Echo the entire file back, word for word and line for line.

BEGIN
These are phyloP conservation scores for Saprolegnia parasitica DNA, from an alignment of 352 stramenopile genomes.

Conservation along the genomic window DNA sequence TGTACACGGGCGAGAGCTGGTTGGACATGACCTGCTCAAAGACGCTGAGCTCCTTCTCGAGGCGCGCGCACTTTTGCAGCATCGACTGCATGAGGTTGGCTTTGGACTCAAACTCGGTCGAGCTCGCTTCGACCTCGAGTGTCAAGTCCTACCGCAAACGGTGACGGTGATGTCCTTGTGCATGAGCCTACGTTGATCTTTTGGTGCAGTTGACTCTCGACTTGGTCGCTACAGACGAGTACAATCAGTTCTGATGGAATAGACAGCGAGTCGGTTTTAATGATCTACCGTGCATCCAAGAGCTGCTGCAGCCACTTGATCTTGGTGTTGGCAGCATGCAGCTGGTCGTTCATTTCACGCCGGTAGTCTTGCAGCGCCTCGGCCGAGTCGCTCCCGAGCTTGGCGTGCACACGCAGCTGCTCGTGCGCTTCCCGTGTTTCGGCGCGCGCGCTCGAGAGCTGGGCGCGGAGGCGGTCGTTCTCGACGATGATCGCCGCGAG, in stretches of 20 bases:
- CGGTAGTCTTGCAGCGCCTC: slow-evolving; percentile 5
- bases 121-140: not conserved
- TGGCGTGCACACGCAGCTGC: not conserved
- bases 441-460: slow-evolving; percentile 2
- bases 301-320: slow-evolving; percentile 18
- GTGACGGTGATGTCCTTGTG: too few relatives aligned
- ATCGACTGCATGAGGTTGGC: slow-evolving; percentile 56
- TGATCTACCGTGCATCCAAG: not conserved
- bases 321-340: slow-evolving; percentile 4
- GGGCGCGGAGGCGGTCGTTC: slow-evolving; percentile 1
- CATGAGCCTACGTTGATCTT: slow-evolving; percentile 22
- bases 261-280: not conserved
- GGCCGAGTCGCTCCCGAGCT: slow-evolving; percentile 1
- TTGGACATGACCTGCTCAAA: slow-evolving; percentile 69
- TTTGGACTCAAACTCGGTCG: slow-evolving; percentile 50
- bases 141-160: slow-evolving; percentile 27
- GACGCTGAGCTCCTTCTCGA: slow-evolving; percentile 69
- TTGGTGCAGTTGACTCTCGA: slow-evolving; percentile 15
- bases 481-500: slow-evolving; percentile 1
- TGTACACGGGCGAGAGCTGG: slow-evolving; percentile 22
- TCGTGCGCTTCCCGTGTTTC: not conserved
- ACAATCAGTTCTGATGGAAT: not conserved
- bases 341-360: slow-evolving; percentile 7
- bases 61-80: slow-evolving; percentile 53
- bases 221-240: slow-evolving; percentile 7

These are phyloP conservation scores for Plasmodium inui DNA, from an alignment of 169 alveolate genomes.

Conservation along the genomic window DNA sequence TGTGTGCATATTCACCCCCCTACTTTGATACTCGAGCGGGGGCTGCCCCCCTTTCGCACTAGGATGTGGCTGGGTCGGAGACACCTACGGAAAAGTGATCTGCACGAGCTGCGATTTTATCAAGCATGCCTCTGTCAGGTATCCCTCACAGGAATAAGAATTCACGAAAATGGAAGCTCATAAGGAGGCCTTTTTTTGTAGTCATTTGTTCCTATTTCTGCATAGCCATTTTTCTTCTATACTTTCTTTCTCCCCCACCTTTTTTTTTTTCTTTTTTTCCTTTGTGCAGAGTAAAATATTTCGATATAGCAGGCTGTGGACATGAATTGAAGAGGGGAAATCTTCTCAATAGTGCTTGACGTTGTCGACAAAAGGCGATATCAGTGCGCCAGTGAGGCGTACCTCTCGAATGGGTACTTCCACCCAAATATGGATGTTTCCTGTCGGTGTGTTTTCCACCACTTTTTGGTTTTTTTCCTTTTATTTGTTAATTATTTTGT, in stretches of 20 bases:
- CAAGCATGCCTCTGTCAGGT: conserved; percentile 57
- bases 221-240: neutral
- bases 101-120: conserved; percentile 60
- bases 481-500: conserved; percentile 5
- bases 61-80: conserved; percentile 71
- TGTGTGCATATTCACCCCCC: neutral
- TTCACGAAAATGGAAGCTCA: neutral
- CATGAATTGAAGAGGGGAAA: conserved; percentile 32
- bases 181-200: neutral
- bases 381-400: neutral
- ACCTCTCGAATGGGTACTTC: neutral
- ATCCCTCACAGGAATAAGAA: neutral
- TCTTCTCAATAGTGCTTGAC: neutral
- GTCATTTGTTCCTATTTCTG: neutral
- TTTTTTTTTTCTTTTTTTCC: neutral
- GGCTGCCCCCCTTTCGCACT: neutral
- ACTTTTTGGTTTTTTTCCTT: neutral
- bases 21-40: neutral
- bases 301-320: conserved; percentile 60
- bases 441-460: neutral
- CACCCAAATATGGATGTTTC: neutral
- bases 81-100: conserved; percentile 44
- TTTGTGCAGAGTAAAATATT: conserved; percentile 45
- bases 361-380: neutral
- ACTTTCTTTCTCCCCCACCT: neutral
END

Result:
These are phyloP conservation scores for Saprolegnia parasitica DNA, from an alignment of 352 stramenopile genomes.

Conservation along the genomic window DNA sequence TGTACACGGGCGAGAGCTGGTTGGACATGACCTGCTCAAAGACGCTGAGCTCCTTCTCGAGGCGCGCGCACTTTTGCAGCATCGACTGCATGAGGTTGGCTTTGGACTCAAACTCGGTCGAGCTCGCTTCGACCTCGAGTGTCAAGTCCTACCGCAAACGGTGACGGTGATGTCCTTGTGCATGAGCCTACGTTGATCTTTTGGTGCAGTTGACTCTCGACTTGGTCGCTACAGACGAGTACAATCAGTTCTGATGGAATAGACAGCGAGTCGGTTTTAATGATCTACCGTGCATCCAAGAGCTGCTGCAGCCACTTGATCTTGGTGTTGGCAGCATGCAGCTGGTCGTTCATTTCACGCCGGTAGTCTTGCAGCGCCTCGGCCGAGTCGCTCCCGAGCTTGGCGTGCACACGCAGCTGCTCGTGCGCTTCCCGTGTTTCGGCGCGCGCGCTCGAGAGCTGGGCGCGGAGGCGGTCGTTCTCGACGATGATCGCCGCGAG, in stretches of 20 bases:
- CGGTAGTCTTGCAGCGCCTC: slow-evolving; percentile 5
- bases 121-140: not conserved
- TGGCGTGCACACGCAGCTGC: not conserved
- bases 441-460: slow-evolving; percentile 2
- bases 301-320: slow-evolving; percentile 18
- GTGACGGTGATGTCCTTGTG: too few relatives aligned
- ATCGACTGCATGAGGTTGGC: slow-evolving; percentile 56
- TGATCTACCGTGCATCCAAG: not conserved
- bases 321-340: slow-evolving; percentile 4
- GGGCGCGGAGGCGGTCGTTC: slow-evolving; percentile 1
- CATGAGCCTACGTTGATCTT: slow-evolving; percentile 22
- bases 261-280: not conserved
- GGCCGAGTCGCTCCCGAGCT: slow-evolving; percentile 1
- TTGGACATGACCTGCTCAAA: slow-evolving; percentile 69
- TTTGGACTCAAACTCGGTCG: slow-evolving; percentile 50
- bases 141-160: slow-evolving; percentile 27
- GACGCTGAGCTCCTTCTCGA: slow-evolving; percentile 69
- TTGGTGCAGTTGACTCTCGA: slow-evolving; percentile 15
- bases 481-500: slow-evolving; percentile 1
- TGTACACGGGCGAGAGCTGG: slow-evolving; percentile 22
- TCGTGCGCTTCCCGTGTTTC: not conserved
- ACAATCAGTTCTGATGGAAT: not conserved
- bases 341-360: slow-evolving; percentile 7
- bases 61-80: slow-evolving; percentile 53
- bases 221-240: slow-evolving; percentile 7

These are phyloP conservation scores for Plasmodium inui DNA, from an alignment of 169 alveolate genomes.

Conservation along the genomic window DNA sequence TGTGTGCATATTCACCCCCCTACTTTGATACTCGAGCGGGGGCTGCCCCCCTTTCGCACTAGGATGTGGCTGGGTCGGAGACACCTACGGAAAAGTGATCTGCACGAGCTGCGATTTTATCAAGCATGCCTCTGTCAGGTATCCCTCACAGGAATAAGAATTCACGAAAATGGAAGCTCATAAGGAGGCCTTTTTTTGTAGTCATTTGTTCCTATTTCTGCATAGCCATTTTTCTTCTATACTTTCTTTCTCCCCCACCTTTTTTTTTTTCTTTTTTTCCTTTGTGCAGAGTAAAATATTTCGATATAGCAGGCTGTGGACATGAATTGAAGAGGGGAAATCTTCTCAATAGTGCTTGACGTTGTCGACAAAAGGCGATATCAGTGCGCCAGTGAGGCGTACCTCTCGAATGGGTACTTCCACCCAAATATGGATGTTTCCTGTCGGTGTGTTTTCCACCACTTTTTGGTTTTTTTCCTTTTATTTGTTAATTATTTTGT, in stretches of 20 bases:
- CAAGCATGCCTCTGTCAGGT: conserved; percentile 57
- bases 221-240: neutral
- bases 101-120: conserved; percentile 60
- bases 481-500: conserved; percentile 5
- bases 61-80: conserved; percentile 71
- TGTGTGCATATTCACCCCCC: neutral
- TTCACGAAAATGGAAGCTCA: neutral
- CATGAATTGAAGAGGGGAAA: conserved; percentile 32
- bases 181-200: neutral
- bases 381-400: neutral
- ACCTCTCGAATGGGTACTTC: neutral
- ATCCCTCACAGGAATAAGAA: neutral
- TCTTCTCAATAGTGCTTGAC: neutral
- GTCATTTGTTCCTATTTCTG: neutral
- TTTTTTTTTTCTTTTTTTCC: neutral
- GGCTGCCCCCCTTTCGCACT: neutral
- ACTTTTTGGTTTTTTTCCTT: neutral
- bases 21-40: neutral
- bases 301-320: conserved; percentile 60
- bases 441-460: neutral
- CACCCAAATATGGATGTTTC: neutral
- bases 81-100: conserved; percentile 44
- TTTGTGCAGAGTAAAATATT: conserved; percentile 45
- bases 361-380: neutral
- ACTTTCTTTCTCCCCCACCT: neutral